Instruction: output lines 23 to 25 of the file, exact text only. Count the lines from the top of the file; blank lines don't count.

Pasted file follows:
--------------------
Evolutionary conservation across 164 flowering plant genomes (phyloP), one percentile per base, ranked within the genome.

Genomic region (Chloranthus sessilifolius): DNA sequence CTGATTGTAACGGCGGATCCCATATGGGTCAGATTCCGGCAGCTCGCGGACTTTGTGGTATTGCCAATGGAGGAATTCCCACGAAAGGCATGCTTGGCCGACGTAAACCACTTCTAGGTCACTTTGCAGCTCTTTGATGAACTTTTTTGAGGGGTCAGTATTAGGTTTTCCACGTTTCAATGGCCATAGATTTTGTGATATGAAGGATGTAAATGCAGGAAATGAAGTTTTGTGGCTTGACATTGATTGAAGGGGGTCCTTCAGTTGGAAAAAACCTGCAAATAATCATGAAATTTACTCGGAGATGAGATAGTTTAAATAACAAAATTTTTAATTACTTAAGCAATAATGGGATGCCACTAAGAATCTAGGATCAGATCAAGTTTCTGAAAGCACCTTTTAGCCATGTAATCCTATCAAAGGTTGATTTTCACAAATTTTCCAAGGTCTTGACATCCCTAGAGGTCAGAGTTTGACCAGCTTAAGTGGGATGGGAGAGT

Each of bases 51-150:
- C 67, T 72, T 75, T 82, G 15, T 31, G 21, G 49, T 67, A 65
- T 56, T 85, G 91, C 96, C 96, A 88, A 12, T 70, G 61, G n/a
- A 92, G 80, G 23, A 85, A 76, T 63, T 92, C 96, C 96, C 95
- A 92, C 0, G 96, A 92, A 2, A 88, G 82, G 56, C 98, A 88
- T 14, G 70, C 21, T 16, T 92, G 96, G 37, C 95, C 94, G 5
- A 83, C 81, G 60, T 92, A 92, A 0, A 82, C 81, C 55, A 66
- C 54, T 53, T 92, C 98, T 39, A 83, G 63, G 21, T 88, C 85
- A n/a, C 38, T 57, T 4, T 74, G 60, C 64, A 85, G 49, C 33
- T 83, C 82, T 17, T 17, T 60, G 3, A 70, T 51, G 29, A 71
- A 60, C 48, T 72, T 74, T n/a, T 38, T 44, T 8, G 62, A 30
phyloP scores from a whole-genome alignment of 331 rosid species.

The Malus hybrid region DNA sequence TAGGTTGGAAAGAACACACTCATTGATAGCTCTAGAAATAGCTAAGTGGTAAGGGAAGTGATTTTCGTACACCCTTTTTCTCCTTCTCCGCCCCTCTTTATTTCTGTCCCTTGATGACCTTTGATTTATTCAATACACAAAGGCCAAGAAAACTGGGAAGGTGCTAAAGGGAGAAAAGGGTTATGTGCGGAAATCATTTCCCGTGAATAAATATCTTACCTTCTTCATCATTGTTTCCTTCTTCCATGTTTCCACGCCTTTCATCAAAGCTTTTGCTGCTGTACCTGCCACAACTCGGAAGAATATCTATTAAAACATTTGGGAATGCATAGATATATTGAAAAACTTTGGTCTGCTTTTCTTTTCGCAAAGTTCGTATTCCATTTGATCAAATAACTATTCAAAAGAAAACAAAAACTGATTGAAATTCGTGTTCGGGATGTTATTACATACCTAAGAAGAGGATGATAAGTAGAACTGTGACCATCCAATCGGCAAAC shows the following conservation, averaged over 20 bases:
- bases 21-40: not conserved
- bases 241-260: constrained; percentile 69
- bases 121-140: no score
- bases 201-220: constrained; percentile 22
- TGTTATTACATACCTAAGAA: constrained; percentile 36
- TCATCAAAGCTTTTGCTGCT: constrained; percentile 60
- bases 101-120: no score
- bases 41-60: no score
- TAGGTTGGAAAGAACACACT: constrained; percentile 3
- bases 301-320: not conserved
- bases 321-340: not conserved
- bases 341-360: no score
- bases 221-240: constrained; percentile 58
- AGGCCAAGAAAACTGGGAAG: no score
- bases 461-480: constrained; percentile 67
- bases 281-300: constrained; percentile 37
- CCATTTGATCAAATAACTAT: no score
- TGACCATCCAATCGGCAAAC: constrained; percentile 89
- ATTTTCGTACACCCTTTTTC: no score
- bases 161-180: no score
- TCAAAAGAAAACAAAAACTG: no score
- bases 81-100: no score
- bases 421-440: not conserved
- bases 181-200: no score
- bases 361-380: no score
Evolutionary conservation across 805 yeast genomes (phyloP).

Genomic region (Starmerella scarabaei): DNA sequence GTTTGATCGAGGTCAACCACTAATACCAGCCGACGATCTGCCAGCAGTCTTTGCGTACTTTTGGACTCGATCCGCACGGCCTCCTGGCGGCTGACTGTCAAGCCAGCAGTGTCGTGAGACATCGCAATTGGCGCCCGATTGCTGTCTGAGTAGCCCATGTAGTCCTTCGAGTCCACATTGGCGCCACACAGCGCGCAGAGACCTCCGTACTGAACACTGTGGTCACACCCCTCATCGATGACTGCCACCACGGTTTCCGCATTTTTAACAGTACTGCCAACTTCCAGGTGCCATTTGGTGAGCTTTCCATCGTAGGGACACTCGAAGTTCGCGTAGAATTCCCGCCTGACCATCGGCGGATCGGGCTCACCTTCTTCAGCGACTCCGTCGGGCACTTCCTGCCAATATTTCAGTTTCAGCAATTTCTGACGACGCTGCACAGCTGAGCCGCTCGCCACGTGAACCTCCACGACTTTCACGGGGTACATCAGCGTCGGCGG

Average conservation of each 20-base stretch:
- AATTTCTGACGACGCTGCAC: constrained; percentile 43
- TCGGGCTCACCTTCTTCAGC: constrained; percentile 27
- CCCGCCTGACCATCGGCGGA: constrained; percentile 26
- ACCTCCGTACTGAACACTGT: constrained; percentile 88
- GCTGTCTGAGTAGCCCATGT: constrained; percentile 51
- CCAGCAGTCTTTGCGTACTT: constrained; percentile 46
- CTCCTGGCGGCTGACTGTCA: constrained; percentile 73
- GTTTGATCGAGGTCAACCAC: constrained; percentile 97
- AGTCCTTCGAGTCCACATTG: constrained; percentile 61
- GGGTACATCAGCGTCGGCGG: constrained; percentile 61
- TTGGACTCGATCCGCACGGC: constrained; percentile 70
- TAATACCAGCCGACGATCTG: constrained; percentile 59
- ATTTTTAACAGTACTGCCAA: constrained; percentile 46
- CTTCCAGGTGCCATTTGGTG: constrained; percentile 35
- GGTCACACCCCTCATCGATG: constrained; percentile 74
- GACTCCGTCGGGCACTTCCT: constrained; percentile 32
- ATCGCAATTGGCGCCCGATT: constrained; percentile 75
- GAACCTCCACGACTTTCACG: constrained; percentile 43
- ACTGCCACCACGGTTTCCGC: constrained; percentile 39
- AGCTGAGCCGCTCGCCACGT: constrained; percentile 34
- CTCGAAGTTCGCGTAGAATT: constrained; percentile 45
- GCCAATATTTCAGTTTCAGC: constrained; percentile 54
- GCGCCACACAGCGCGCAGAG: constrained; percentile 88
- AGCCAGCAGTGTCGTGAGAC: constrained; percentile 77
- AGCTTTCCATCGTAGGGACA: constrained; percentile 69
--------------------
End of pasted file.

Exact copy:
- bases 41-60: no score
- TAGGTTGGAAAGAACACACT: constrained; percentile 3
- bases 301-320: not conserved